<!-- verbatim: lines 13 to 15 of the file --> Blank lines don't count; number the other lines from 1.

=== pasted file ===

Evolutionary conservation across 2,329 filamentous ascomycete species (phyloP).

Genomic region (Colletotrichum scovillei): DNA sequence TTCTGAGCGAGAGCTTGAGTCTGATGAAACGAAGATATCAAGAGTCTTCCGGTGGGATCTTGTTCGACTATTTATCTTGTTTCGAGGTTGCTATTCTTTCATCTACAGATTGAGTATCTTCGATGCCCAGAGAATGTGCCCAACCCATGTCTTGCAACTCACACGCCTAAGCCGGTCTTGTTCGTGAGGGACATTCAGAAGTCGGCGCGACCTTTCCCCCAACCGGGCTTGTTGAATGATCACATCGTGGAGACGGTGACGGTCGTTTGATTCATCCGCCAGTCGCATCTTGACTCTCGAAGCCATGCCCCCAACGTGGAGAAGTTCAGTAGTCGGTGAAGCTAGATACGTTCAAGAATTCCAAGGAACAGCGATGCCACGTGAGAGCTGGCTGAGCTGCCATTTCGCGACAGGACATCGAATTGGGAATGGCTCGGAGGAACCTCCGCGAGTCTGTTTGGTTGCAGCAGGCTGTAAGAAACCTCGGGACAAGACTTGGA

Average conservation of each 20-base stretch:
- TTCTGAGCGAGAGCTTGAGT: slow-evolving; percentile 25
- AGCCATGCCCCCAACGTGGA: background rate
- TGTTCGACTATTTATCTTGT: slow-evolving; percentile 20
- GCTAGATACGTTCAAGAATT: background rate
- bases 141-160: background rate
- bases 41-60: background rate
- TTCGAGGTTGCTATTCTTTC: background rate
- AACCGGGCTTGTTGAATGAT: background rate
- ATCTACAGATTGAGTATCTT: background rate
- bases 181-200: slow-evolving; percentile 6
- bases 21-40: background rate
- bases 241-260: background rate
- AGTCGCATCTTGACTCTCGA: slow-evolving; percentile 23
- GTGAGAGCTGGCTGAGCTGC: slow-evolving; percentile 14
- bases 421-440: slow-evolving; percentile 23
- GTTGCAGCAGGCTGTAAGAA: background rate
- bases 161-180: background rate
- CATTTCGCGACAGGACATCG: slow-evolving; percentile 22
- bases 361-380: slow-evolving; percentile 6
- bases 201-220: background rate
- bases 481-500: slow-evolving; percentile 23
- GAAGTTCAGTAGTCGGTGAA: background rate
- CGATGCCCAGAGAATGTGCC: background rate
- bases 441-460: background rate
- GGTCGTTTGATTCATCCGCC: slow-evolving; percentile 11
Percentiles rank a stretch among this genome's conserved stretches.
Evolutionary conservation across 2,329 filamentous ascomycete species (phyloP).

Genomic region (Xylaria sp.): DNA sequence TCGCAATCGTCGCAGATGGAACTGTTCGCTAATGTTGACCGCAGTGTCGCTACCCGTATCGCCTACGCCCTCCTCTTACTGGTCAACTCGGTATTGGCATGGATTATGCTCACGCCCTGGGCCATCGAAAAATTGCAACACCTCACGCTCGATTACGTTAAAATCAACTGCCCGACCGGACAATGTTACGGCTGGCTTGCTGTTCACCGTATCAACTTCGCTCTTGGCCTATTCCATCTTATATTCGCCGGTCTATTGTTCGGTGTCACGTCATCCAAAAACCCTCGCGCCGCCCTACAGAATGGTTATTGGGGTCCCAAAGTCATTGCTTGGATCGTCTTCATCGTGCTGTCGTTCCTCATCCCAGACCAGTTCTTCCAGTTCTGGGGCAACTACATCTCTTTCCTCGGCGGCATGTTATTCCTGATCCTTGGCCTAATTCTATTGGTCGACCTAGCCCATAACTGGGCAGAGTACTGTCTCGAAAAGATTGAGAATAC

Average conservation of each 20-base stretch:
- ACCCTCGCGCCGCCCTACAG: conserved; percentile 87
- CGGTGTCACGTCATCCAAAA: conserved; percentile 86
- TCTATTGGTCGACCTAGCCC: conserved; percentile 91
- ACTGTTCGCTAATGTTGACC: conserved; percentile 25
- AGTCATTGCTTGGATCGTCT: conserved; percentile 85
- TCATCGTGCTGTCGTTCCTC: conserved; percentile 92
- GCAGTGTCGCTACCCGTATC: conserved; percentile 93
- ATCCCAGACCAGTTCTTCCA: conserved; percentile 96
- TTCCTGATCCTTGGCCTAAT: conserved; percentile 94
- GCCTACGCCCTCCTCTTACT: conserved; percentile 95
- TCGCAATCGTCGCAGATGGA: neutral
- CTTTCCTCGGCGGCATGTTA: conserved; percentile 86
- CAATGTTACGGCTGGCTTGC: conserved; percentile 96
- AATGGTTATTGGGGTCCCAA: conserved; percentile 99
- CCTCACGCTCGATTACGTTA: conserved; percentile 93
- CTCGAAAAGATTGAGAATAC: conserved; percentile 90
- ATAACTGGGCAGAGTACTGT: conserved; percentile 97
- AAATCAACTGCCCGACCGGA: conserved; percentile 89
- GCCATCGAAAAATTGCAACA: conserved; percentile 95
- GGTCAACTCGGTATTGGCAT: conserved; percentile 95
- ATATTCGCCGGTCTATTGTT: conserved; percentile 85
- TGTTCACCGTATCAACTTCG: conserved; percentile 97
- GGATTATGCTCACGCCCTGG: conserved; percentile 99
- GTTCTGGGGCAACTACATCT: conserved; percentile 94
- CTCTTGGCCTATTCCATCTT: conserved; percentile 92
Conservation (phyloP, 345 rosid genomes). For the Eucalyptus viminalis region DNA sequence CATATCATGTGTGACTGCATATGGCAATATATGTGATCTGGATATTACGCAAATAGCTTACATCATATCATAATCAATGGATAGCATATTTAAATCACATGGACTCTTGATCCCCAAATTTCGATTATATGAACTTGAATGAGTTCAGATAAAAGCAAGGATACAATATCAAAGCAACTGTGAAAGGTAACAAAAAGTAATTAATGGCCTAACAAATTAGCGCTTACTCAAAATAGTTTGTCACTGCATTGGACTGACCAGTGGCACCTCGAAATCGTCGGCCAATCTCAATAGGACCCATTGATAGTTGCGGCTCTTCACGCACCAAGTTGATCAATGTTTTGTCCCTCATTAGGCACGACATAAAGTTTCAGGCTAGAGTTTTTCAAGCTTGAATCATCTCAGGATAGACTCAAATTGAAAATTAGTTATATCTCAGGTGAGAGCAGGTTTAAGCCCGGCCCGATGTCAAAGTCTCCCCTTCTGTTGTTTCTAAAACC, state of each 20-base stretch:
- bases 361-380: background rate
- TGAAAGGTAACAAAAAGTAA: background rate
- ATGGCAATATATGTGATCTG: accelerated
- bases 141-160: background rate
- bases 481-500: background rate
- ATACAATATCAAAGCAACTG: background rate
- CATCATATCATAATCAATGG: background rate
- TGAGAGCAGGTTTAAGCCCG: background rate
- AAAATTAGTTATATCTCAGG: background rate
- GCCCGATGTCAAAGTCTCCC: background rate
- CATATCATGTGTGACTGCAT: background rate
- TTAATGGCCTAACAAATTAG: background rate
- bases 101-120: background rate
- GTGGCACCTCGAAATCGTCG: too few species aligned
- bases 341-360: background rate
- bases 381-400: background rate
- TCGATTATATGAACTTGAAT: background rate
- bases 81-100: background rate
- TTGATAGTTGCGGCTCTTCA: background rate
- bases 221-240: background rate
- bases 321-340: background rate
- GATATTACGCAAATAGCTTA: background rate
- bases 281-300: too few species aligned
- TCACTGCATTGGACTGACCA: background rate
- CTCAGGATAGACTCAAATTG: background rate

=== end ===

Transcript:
- bases 181-200: slow-evolving; percentile 6
- bases 21-40: background rate
- bases 241-260: background rate